The advances the project has made, in terms of infrastructure that I previously mentioned and establishing and cementing the relationship of Free the Bears with the local and national authorities, which are seeing more bears come in than ever.
Wildlife rescue has to be in partnership with the national authorities and we are now starting to get some tangible results. The partnership will allow us to really begin to be more effective and close bear bile farms in Laos. That, for me, from a welfare perspective, is really the Holy Grail at the moment when it comes to these bears.
In terms of conservation, it’s not just about individual bears, it’s not just about welfare. Some would argue that what we’re doing is nice but it’s not effectively saving bears in the wild. I would argue that it actually is because without the sanctuary the authorities would not be able to do proper law enforcement to support conservation because there would be nowhere for these animals to go. How can you confiscate animals from an illegal wildlife trade if there’s no infrastructure and the ability to deal with them? So, we’re there to support the Laos government and in doing so it’s allowing them to start to uphold their commitment to end illegal wildlife trade and put a stop to bear bile farms in the country.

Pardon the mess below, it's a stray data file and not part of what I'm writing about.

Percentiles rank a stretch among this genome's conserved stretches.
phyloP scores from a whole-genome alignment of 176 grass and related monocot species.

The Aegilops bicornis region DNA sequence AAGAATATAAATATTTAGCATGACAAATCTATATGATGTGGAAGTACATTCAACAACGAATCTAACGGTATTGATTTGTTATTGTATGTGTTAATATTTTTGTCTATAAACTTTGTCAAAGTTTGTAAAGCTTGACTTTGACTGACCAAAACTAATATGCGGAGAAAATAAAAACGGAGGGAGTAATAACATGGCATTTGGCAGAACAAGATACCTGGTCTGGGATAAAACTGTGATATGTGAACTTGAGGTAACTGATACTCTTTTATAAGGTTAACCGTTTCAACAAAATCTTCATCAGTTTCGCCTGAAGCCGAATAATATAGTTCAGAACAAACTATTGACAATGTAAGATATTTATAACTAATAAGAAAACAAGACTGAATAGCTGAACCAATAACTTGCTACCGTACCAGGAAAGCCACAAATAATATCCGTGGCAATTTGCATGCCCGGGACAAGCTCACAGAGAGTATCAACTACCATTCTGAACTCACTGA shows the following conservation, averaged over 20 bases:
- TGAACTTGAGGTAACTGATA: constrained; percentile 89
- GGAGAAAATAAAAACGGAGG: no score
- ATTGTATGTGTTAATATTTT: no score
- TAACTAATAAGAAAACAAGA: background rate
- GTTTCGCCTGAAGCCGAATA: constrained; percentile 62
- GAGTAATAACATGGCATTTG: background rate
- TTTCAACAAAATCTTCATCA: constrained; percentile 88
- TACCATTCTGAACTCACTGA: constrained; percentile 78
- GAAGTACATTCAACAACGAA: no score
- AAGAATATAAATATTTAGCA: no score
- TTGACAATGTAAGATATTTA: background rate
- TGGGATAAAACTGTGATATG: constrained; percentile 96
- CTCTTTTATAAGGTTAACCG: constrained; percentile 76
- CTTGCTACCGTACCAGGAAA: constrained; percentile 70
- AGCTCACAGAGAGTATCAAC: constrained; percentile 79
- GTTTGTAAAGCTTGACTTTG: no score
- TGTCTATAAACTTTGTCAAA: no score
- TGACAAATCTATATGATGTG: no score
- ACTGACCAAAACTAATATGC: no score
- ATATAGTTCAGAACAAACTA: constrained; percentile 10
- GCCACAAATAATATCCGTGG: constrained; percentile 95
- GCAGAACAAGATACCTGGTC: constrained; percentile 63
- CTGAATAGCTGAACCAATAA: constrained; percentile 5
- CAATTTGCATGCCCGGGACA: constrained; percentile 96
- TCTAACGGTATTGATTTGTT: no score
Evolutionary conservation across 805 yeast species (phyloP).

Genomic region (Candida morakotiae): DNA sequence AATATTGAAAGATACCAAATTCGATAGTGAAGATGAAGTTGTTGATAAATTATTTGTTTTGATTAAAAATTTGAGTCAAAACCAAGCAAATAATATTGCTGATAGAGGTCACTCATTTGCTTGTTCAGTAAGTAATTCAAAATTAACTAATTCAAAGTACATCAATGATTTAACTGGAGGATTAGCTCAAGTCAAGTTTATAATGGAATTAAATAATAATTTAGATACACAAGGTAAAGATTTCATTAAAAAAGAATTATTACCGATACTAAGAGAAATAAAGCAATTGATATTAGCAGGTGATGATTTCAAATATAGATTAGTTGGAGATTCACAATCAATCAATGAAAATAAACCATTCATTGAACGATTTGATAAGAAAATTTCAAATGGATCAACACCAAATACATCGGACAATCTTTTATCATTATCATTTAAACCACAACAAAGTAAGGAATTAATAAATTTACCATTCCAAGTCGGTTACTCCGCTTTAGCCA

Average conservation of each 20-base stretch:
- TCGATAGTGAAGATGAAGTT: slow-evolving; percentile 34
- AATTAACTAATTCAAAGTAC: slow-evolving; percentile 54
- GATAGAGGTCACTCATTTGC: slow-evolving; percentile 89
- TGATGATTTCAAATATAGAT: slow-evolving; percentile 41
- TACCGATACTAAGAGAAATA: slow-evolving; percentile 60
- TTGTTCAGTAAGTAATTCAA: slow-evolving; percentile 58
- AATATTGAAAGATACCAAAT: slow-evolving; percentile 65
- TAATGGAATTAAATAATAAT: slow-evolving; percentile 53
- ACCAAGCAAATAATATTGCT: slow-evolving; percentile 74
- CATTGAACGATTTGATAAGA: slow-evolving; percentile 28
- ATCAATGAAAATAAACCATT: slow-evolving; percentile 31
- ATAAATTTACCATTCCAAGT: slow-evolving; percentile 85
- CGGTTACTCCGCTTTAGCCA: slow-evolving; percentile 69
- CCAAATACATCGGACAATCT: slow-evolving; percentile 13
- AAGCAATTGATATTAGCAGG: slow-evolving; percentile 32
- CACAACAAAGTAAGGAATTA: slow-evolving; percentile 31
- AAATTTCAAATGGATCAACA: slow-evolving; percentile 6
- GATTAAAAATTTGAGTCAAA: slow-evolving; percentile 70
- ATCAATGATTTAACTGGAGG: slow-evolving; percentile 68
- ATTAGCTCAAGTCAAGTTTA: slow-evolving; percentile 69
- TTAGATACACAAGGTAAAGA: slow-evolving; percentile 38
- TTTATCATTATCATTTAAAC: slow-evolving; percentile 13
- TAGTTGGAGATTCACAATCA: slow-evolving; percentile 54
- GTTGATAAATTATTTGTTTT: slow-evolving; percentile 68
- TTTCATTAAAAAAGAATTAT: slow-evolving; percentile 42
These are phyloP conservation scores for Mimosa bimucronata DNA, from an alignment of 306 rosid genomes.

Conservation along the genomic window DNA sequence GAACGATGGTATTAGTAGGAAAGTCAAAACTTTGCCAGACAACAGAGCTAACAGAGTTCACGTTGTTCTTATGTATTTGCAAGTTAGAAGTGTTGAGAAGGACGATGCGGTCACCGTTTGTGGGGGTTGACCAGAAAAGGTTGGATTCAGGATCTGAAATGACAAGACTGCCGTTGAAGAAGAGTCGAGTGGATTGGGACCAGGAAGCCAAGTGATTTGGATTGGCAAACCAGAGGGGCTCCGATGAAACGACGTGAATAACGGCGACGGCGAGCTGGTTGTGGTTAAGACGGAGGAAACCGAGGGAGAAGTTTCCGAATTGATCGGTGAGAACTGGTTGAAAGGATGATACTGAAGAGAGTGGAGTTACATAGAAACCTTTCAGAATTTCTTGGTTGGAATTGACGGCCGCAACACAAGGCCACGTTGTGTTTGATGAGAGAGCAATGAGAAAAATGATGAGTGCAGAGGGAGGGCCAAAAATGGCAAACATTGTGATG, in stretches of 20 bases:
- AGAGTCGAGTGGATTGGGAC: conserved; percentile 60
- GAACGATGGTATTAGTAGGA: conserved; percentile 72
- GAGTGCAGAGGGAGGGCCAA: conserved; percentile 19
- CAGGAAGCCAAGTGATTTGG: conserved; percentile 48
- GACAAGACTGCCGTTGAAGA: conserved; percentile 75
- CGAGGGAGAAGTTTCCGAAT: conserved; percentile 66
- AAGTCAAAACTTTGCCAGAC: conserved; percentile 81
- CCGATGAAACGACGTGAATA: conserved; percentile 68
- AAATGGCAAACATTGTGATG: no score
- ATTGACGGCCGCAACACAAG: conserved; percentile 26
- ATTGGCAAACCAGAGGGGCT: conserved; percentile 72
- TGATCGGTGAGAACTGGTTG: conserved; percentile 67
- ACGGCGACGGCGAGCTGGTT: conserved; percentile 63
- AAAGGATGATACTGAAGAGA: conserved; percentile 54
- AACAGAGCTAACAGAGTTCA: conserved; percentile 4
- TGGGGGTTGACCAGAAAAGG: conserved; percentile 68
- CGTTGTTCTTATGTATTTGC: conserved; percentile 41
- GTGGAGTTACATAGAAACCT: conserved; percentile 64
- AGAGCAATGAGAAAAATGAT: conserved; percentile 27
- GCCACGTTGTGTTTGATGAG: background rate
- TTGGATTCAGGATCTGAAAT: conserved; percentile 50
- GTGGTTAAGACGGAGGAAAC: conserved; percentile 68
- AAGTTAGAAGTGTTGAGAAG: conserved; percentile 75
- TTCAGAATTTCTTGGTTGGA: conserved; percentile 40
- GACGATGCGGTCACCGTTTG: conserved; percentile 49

How do you feel after filming Bears about the House?
I am so grateful to have the privilege to spend 12 months in Laos as it was definitely enlightening in many senses. I really feel that I’ve made a contribution, which is important, and that’s definitely not going to stop. I’m also grateful for having such a wonderful team around me, in terms of filming the documentary. I worked with the same crew while filming Big Cats About the House and Tigers About the House: everybody involved is passionate about what we do, which is ultimately about trying to support conservation and wildlife organisations.
One of my hopes for Bears about the House is it helps raise awareness of not just the issue for bears but conservation in general and the wildlife trade in Asia. I’m very excited about potentially getting support for conservation on the frontline. Viewers are going to fall in love with Mary and the other characters that we’ve spent so much time with. I really see these individual bears as being ambassadors for conservation.
Main image: Mary the sun bear and conservationist Giles Clark. © Cherique Pohl/BBC